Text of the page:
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DIRECTED BY: Steve Barkett
FEATURING: Steve Barkett, Christopher Barkett, Tera Hendrickson, John Henry Richardson,
PLOT: A bounty hunter haunted by the memory of an old flame who was killed by a Satanic cult swings into action twenty years later to bring them to justice and solve the remaining puzzles.
COMMENTS: The first thing you will notice about Empire of the Dark is that it’s a passion project by writer/director/star Steve Barkett, he of only two directing and three production credits. But give it a chance. Barkett is at the opposite end of the shoestring auteur spectrum from the likes of Neil Breen. Barkett is self-aware, has a sense of humor, and places the audience first. He has every opportunity to turn his story into an ego fulfillment fantasy, but cheerfully writes his script with a female character turning down his advances just to deconstruct that trope. Every decision he makes is based on producing the most entertaining movie possible, given his limited means. Even though Empire of the Dark is a low-budget production with plenty of rough edges, it is by far the best budget vanity project your humble reviewer has ever watched. You can even riff on the silly parts. Recall my rule about distinguishing brainless movies from stupid movies. This is one of the brainless, fun ones.
We open on a Satanic cult hiding out in a cave which is accessed by a portal in the wall of a house. Blades aloft, cultists are about to sacrifice both a woman, Angela (Tera Hendrickson), and her baby on the same altar. Enter our hero Richard Flynn (Barkett), who fights his way through the fanatics, making it to the altar with one bullet left. Two cultists are bringing their knives down on two victims, so he has to choose. Angela screams at him to save her baby; Richard obliges by shooting one executioner and rescuing the kid, running away with him in his arms even as Angela meets her fate. 20 years later, that baby grows up to be Terry Nash, returned to town with a mysterious photo of the cult leader and some news that the Satanists are behind a present-day string of murders deemed the “demon slasher” case. Meanwhile, Angela appears to Flynn in dream sequences, to get good use out of that fog machine.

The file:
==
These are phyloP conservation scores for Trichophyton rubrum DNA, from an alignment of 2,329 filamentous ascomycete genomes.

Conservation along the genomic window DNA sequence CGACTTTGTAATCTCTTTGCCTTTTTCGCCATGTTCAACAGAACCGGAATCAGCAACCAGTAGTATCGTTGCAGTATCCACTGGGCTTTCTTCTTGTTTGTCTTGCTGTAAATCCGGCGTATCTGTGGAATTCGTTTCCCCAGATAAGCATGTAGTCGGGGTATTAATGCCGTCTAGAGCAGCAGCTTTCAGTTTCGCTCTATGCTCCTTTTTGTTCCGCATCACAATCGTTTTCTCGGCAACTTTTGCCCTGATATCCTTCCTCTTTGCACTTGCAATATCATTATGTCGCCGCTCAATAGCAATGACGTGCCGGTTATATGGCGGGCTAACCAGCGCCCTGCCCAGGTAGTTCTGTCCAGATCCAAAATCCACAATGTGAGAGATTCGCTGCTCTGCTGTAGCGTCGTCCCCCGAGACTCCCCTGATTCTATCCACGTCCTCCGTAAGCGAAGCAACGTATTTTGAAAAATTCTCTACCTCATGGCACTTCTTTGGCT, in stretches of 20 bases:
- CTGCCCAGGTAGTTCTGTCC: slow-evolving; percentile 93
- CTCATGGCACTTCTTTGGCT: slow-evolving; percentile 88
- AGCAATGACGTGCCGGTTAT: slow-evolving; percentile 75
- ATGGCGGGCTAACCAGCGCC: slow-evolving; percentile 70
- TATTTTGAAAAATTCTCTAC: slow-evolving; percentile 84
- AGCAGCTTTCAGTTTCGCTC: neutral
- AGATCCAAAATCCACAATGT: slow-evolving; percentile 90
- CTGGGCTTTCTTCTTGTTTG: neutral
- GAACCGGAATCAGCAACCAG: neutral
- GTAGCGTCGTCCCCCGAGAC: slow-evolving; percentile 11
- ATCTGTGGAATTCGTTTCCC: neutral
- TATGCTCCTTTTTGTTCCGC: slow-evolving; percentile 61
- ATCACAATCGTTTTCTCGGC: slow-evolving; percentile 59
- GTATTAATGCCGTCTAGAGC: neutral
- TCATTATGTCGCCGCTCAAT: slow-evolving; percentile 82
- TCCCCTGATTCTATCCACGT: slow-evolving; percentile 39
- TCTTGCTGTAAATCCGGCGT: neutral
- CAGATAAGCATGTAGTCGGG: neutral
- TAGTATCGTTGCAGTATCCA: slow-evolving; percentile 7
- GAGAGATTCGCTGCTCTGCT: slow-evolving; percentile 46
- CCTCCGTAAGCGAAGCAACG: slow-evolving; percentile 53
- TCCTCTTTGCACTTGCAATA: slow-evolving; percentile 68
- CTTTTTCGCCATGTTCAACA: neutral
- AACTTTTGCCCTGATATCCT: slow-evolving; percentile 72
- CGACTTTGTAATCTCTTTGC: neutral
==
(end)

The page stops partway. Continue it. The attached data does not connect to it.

What follows is a swashbuckling yarn as Flynn, an unlikely action beefcake who knows exactly how out of shape he is, shoots and stabs his way through bad guys. This will take him through a painfully amateur and yet thrilling pursuit within a small-town grocery store, an ambush in the woods from sword-wielding cultists dispatched with exactly one bullet each, and ultimately back to the foam-rock caves of the cult’s lair to confront them and a testy summoned demon. Flynn’s sidekick in this quest is local cop Eddie Green (John Henry Richardson), who plays it hilariously straight as a hard-boiled stereotype who is not the least bemused by demon-summoning Renaissance-fair rejects. Consultations with a nun and a psychic take just long enough to drop a clue, throw in some ham, and move on to the next body-count scene. While the dialog is hokey, with the occasional glib line, there is mercifully little of it. The pace jogs along nicely, with just enough reflective inter-action palette cleansers to allow you to catch your breath. Even though the gins never run out of ammo and can be blessed by the local clergy in preparation for taking down Satanists, Flynn and his team will sometimes abandon them for swords.
While Steve Barkett isn’t exactly a major talent, as a producer he has a talent for spending the money where it counts. Empire of the Dark is chock full of ballsy stunts, cheesy late-80s monster-madness special effects, and a full orchestral score which punctuates the whole movie with a trite, but ear-friendly, action soundtrack. Cinematography is on point and the shooting location (which I’m guessing is in the U.S, Northwest?) does it many favors. Just be advised, it still gets silly! Every cultist is dressed in an identical Dollar Tree hooded robe and mask costume. One after another, they die like flies, yet there seems to be thousands of them, like a video game level you can’t clear. The big bad demon is sometimes a puppet and sometimes stop-motion animated. The fake blood is played by what appears to be dainty smears of raspberry jam. Vast plot holes are never explained. But this movie doesn’t care beans whether you’re cheering it or laughing at it, as long as it kept you amused.
Let’s not kid ourselves: this is the exact movie all of us would have liked to make when we were 14 years old. Empire of the Dark is best served with a bag of Halloween candy and an ice-cold Mountain Dew. The fact that this movie is not better known, even as a cult weird-o fan favorite, is flabbergasting. But that’s life when you’re a vanity project.
WHAT THE CRITICS SAY:
“Enveloped by an exceedingly melodramatic and non-stop symphonic score, and peppered with delirious optical effects and endearing stop-motion monsters, Empire of the Dark is a trampoline of a movie, repeatedly reaching its ambition before hilariously tumbling down into sublime silliness.”–Laser Blast Film Society